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When it comes to problem solving, typically in organization’s context, the most encountered phenomenon is something called Einstellung effect.

Einstellung is the development of a mechanized state of mind. Einstellung refers to a person’s predisposition to solve a given problem in a specific manner even though better or more appropriate methods of solving the problem exist.

This effect is also echoes in the famous quote by Waren Buffett in 1984, he says that, “to a man with a hammer, everything looks like a nail“. The context behind this quote was the relevance and approach of academic finance towards solving problems, he argues that, “It isn’t necessarily because such studies have any utility; it’s simply that the data are there and academicians have worked hard to learn the mathematical skills needed to manipulate them. Once these skills are acquired, it seems sinful not to use them, even if the usage has no utility or negative utility…”.

Data analytics and related tools and techniques must always be thought of as tools which are there to assist, simplify & hasten decision making. This is achieved only by bringing out the sense from data by way of summarization, inference or visualization. To do any of these one must critically examine various choices available and the selection must be intuitively obvious. One very effective way to judge is to imagine what a person would interpret and understand from the summary/inference or visualization, if there is no one to explain. If the answer is not obvious then perhaps, the analysis is not done in true spirit.

Perhaps the major difference between statisticians and data analysts is this very fact that typically statistical analysis done by statisticians is understood only by statisticians.

Simply put, when it comes to problem solving, it is far more important to figure out the correct and most optimal tool or method. A simple correlation exercise can be done even on excel, while every data science book or course will suggest R is the most suitable platform.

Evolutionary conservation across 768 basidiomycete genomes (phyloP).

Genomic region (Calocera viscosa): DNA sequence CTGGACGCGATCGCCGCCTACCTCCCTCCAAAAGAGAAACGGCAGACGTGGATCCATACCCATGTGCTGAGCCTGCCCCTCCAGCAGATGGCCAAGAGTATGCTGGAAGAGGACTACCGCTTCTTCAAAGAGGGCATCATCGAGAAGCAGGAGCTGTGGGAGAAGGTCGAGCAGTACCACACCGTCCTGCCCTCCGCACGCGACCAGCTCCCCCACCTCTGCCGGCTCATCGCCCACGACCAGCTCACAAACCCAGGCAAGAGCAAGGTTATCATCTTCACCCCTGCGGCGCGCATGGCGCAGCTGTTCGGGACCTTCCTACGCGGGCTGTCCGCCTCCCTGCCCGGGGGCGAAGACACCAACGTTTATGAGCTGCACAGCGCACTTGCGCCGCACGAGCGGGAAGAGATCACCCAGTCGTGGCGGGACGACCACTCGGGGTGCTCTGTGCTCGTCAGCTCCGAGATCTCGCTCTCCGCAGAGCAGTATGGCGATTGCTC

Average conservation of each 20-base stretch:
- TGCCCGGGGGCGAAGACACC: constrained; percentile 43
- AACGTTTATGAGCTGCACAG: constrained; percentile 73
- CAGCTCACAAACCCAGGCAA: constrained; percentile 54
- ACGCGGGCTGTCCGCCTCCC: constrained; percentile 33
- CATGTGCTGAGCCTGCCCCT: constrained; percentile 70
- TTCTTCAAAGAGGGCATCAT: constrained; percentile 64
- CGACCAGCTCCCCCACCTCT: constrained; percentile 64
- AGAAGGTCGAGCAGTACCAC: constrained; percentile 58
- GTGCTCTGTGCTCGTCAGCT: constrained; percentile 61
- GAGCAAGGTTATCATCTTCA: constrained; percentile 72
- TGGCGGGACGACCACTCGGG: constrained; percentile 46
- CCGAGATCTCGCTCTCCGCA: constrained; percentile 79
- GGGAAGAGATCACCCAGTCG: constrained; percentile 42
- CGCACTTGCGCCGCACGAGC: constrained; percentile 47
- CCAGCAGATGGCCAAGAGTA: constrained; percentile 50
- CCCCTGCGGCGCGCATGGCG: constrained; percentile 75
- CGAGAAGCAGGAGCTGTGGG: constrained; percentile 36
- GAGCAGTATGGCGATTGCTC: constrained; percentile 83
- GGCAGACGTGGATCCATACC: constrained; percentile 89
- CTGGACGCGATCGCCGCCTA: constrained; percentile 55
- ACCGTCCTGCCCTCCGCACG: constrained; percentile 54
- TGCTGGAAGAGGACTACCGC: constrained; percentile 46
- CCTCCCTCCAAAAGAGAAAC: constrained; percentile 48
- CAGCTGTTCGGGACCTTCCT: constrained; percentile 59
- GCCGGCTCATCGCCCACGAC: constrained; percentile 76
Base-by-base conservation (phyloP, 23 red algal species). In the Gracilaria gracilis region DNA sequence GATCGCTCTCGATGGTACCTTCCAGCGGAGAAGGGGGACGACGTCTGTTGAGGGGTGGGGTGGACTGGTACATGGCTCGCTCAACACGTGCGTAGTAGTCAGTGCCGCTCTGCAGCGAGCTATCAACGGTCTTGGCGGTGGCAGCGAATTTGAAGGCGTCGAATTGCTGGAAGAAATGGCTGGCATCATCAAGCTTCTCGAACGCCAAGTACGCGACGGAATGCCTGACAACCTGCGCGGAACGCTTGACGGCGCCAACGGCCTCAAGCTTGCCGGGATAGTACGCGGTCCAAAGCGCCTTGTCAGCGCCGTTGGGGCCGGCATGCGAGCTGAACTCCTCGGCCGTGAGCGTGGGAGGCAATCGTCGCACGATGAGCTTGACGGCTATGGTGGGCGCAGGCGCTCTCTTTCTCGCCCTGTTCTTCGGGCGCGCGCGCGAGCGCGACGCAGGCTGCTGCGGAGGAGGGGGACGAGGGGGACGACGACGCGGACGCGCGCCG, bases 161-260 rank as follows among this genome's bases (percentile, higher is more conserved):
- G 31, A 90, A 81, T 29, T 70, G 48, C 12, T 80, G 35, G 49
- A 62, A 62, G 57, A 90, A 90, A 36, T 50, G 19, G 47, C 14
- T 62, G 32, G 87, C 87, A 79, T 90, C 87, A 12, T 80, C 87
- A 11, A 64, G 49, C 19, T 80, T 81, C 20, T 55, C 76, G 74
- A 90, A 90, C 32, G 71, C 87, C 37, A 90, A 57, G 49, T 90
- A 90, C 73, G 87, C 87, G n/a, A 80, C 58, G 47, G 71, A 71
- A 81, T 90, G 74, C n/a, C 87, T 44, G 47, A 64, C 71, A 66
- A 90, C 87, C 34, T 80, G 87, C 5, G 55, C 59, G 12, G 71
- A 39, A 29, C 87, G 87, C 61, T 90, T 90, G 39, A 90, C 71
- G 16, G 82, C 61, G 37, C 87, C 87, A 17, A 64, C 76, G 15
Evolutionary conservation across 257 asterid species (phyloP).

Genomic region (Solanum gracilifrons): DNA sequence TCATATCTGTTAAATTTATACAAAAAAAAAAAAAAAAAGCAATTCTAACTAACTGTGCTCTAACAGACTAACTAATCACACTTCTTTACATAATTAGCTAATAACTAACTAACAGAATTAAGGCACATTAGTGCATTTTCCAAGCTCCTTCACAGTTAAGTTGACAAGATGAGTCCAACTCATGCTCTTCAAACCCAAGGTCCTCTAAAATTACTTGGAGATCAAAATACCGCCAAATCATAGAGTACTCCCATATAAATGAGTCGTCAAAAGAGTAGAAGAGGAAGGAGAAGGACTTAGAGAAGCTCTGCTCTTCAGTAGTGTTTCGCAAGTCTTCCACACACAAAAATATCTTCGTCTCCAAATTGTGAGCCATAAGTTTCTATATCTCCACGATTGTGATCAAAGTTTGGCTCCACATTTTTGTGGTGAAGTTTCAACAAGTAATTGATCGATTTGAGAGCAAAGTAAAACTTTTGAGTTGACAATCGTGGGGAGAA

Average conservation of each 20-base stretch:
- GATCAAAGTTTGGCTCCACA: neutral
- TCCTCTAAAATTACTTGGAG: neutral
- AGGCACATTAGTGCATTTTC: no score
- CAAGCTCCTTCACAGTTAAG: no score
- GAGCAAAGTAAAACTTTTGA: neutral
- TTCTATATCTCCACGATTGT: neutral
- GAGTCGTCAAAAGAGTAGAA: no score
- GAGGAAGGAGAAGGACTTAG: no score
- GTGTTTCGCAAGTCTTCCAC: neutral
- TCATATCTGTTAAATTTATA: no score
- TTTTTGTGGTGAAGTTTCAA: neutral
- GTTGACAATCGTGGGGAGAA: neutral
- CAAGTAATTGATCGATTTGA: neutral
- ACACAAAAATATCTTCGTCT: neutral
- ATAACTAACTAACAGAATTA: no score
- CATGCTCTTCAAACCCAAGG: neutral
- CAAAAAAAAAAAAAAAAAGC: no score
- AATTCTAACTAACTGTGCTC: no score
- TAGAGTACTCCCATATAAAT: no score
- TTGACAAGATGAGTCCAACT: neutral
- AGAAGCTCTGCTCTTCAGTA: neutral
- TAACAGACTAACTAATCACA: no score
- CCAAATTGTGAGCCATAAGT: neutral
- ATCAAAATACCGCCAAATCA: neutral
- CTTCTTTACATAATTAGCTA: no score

I came across an interesting quote by Duke University Professor Dan Ariely, he says, “Big data is like teenage sex: everyone talks about it, nobody really knows how to do it, everyone thinks everyone else is doing it, so everyone claims they are doing it …

  1. Entrepreneurial Mindset: One of the most understated and less talked about aspect of analytics is the business aptitude. Analytics most likely will not add value if it is not originating and planned with an entrepreneurial mindset. A data scientist or a data engineer needs to understand the business model, its competitive positioning, the reason why the company exists, what gives the competitive edge and how this edge can be sharpened.
  2. Status Quo: It is important to get a complete picture of the technology ecosystem of organization
  3. Gap Analysis: Estimate how far the technology ecosystem is from your version of an ideal state and work out strategies to function
  4. Cultural Appetite: Understand the organizations cultural appetite towards data orientations, in terms of the balance between the two extremes of quantitative and qualitative
  5. Data Strategy: Understand whether the organization has a data strategy in place and if not what data mean to the organization and what are the data goals, if any.